Retina Treatments

The retina is the light receiving surface in the back of the eye. If you imagine the eye as a camera, the retina is similar to the film. Many different diseases can manifest in the retina due to systemic illness or simply due to age-related changes. If you have any systemic illness including high blood pressure, cholesterol, auto-immune disease or diabetes, your doctor will ask you to have an annual eye exam to monitor how your body is doing. The eye provides a window into the functioning of your vascular system and can provide an early indicator of trouble. At Advanced Eye Center and Advanced Eye Surgery Center we offer many of the latest treatments available to manage these diseases of the eye.

Common Retina Issues

Macular Degeneration

Macular degeneration, also known as age-related macular degeneration (AMD or ARMD), is a medical condition which may result in blurred or no vision in the center of the visual field. Early on there are often no symptoms. Over time, however, some people experience a gradual worsening of vision that may affect one or both eyes. While it does not result in complete blindness, loss of central vision can make it hard to recognize faces, drive, read, or perform other activities of daily life. Visual hallucinations may also occur but these do not represent a mental illness. Read More on Wikipedia

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Flashers and Floaters

Eye floaters are spots in your vision. They may look to you like black or gray specks, strings, or cobwebs that drift about when you move your eyes and appear to dart away when you try to look at them directly. Read more on Mayo Clinic

Retinal Tears and Detachments

Retinal detachment describes an emergency situation in which a thin layer of tissue (the retina) at the back of the eye pulls away from its normal position.
Read More on MayoClinic.org

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Diabetic Retinopathy

Diabetic retinopathy (die-uh-BET-ik ret-ih-NOP-uh-thee) is a diabetes complication that affects eyes. It’s caused by damage to the blood vessels of the light-sensitive tissue at the back of the eye (retina). Read More on MayoClinic.org

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Hypertensive Retinopathy

Hypertensive retinopathy is damage to the retina and retinal circulation due to high blood pressure (i.e. hypertension). Read More on Wikipedia

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Retinal Vein Occlusion

Your retina is a thin layer of tissue that lines the back of your eyeball. It turns light into signals to the brain, which interprets them as sight. When a vein in the retina becomes blocked, it’s called retinal vein occlusion. This can give you blurry vision or even sudden permanent blindness in that eye. It’s similar to retinal artery occlusion, which is sometimes called an eye stroke. Read More on WebMD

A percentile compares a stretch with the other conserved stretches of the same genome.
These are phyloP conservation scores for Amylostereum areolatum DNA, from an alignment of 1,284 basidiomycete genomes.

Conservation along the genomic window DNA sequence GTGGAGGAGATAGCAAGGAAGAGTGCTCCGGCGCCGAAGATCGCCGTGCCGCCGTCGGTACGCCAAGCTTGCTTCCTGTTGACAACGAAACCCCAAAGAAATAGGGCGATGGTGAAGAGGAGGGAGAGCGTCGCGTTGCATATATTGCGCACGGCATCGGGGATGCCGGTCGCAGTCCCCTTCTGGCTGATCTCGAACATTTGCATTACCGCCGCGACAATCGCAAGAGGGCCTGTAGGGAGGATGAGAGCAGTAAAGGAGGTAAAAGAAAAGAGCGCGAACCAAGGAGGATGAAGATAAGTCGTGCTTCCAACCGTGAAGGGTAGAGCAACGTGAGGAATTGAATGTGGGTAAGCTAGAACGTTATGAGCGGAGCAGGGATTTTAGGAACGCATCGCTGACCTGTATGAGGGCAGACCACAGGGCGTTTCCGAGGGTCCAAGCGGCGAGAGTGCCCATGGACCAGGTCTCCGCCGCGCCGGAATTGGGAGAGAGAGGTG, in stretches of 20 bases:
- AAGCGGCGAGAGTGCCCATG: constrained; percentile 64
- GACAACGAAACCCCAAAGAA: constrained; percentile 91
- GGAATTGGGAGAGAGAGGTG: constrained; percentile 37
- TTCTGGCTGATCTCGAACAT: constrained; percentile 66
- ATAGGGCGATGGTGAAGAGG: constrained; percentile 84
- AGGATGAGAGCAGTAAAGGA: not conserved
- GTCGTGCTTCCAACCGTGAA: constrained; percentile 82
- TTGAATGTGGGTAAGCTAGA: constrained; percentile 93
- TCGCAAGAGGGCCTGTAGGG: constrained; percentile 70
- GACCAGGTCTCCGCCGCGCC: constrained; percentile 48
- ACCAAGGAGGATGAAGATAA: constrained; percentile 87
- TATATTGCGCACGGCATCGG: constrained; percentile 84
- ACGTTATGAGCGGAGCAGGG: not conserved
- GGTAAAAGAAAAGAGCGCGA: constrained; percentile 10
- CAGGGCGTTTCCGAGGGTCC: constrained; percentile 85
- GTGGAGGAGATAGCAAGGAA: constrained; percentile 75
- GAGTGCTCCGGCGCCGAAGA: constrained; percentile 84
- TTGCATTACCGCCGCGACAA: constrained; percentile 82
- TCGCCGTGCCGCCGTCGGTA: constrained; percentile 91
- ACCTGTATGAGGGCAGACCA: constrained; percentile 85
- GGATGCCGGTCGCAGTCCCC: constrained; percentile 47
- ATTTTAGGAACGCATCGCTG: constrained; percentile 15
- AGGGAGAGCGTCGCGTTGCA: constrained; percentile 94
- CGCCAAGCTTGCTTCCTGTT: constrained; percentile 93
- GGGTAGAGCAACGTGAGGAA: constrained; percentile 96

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Macular Pucker

A macular pucker is scar tissue that has formed on the eye’s macula, located in the center of the light-sensitive tissue called the retina. The macula provides the sharp, central vision we need for reading, driving, and seeing fine detail. A macular pucker can cause blurred and distorted central vision. Read More

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Macular Holes

This information was developed by the National Eye Institute to help patients and their families search for general information about macular hole. An eye care professional who has examined the patient’s eyes and is familiar with his or her medical history is the best person to answer specific questions. Read More

Cystoid Macular Edema or CME

Cystoid macular edema or CME, is a painless disorder which affects the central retina or macula. When this condition is present, multiple cyst-like (cystoid) areas of fluid appear in the macula and cause retinal swelling or edema. Read More

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Lattice Degeneration

Lattice degeneration is a disease of the human eye wherein the peripheral retina becomes atrophic in a lattice pattern and may develop tears, breaks, or holes, which may further progress to retinal detachment. It is an important cause of retinal detachment in young myopic individuals. The cause is unknown, but pathology reveals inadequate blood flow resulting in ischemia and fibrosis. Read More

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Uveitis

Uveitis is a form of eye inflammation. It affects the middle layer of tissue in the eye wall (uvea). Read More

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Treatments Available

Lasers

  • Pan Retinal Photocoagulation (PRP)
  • Focal Grid
  • Barrier Lasers

Injection

  • EYLEA® (aflibercept) Injection
  • Avastin® (bevacizumab) Injection